Entertainment

Are you suffering from burnout, or stress? Here’s how to tell

Burnout and stress are closely linked, but they’re not the same thing. Here’s how to tell which one you’re suffering from, and what you can do to prevent yourself from burnout.

This time of year can bring on feelings of physical and emotional overwhelm.

Sometimes I feel the end of year is closing in and I’m unable to meet the constant demands and deadlines of my work, family and social life. Sadly, it’s not just this time of year that brings on these feelings; it can be the prolonged stress of the year catching up with us. These can be early warning signs of burnout.

But there is a fine line between stress, overwhelm and complete burnout, so how do we know the difference, and understand and identify the signs?

What is stress?

Simply put, stress involves “too much” demand at once. This means too many pressures and responsibilities that demand too much of us physically and mentally.

However, even in these times of high stress we can still see light at the end of the tunnel. Once we can get everything under control and not feel like we’re drowning in responsibility we know we’ll feel much better.

Like what you see? Sign up to our bodyandsoul.com.au newsletter for more stories like this. And no, we promise we won’t spam you.

Burnout on the other hand is a state of complete emotional, physical and mental exhaustion caused by excessive and prolonged stress from our jobs and overall lifestyle.

As the stress builds and continues, you begin to lose the interest and motivation that led you to take on certain roles and responsibilities in the first place. Personality traits, thoughts and behavioural patterns like perfectionism, Type A personality and pessimism can also be contributing factors.

When you are experiencing burnout (as opposed to stress) you often can’t see the light and don’t feel that there is any chance of positive change in your situation.

Often these feelings/responses are a result of:

  • Lack of sleep, physical exercise and supportive relationships
  • Working long hours without enough time for relaxation and/or social activity
  • Taking on too much load without asking for or receiving help from others

The negative effects of burnout spill over into all areas of life. It reduces your productivity and depletes your energy, leaving you feeling increasingly vulnerable, depressed, pessimistic and often resentful. Eventually, you may feel like your tank is empty and you have nothing more to give to yourself and others.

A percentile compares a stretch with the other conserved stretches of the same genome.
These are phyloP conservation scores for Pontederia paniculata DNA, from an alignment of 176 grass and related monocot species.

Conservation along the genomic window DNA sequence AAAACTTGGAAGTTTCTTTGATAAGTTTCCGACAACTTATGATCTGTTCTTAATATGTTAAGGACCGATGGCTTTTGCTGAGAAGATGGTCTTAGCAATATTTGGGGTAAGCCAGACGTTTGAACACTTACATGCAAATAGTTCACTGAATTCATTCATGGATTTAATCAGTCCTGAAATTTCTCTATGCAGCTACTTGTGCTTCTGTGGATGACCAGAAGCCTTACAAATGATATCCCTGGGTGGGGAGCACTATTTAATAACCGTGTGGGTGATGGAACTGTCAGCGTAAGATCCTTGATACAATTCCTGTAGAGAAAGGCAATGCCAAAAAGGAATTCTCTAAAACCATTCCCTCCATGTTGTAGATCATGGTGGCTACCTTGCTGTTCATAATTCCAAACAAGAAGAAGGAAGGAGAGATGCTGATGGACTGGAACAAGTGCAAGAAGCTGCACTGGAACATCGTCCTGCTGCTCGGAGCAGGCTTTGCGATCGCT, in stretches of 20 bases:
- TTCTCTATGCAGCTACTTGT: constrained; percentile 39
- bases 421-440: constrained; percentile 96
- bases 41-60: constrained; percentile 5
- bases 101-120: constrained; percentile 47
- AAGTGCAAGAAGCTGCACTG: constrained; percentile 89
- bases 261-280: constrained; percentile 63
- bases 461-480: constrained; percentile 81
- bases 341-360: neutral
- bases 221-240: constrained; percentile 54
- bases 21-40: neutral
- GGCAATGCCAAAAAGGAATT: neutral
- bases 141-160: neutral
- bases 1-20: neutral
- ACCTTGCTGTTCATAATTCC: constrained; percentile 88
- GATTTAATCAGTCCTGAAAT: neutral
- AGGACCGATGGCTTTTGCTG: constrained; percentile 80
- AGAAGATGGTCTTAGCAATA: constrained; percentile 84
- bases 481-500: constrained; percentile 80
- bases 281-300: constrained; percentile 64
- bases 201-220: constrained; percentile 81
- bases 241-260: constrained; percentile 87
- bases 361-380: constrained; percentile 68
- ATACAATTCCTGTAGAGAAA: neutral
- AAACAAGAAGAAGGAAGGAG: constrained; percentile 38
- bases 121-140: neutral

Because of burnout, there are many physical, mental and emotional consequences; it’s important to try catch yourself before you fall and deal with the signs of burnout.

Recognising the signs

Physical:

  • Fatigued and drained
  • Lack of exercise
  • Lowered immunity, frequent illnesses
  • Headaches and stomach aches, or intestinal issues.
  • Change in appetite
  • Weight gain
  • Muscular aches and pains

Emotional:

  • Heightened self-doubt
  • Decreased satisfaction and sense of accomplishment at work
  • Feeling drained (empty tank)
  • Feelings of isolation and loneliness
  • Loss of motivation
  • Cynical and/or negative outlook

Mental/behavioural:

  • Withdrawing from responsibilities and isolating yourself from others
  • Using food, drugs and/or alcohol to cope with stress
  • Procrastination and taking longer to get things done
  • Heightened agitation
  • Frequent sick days from work
  • Difficulty concentrating and often lack of creativity

We all deserve a life that involves giving and taking, and being selfish at times. Like most illnesses or conditions, burnout is easier to prevent than treat. It’s curable, but changes to your environment and lifestyle are necessary.

Simple stress-relief strategies if you feel you’re experiencing signs of burnout:

  • Set better boundaries; make it easier for people to support you by clearly stating your expectations
  • Become aware of destructive habits (eating, drinking, substances) and start to minimise daily
  • Limit your contact with negative and destructive friends or family members
  • Do daily exercise that energises you, not depletes you (i.e. yoga and Pilates)
  • Walk every day
  • Meditate in the morning to reduce anxiety and overwhelm
  • Meditate in the evening to aid in relaxation and quality sleep
  • Breathe – this helps to quieten the mind
  • Connect with a charity or a community group that is meaningful to you
  • Stop comparing yourself to others – focus on your own positive aspects of life
  • Practice gratitude daily
  • Make time for hobbies, things and people that bring you joy

Steph Prem is the founder and director of Studio PP and Rise by Studio PP.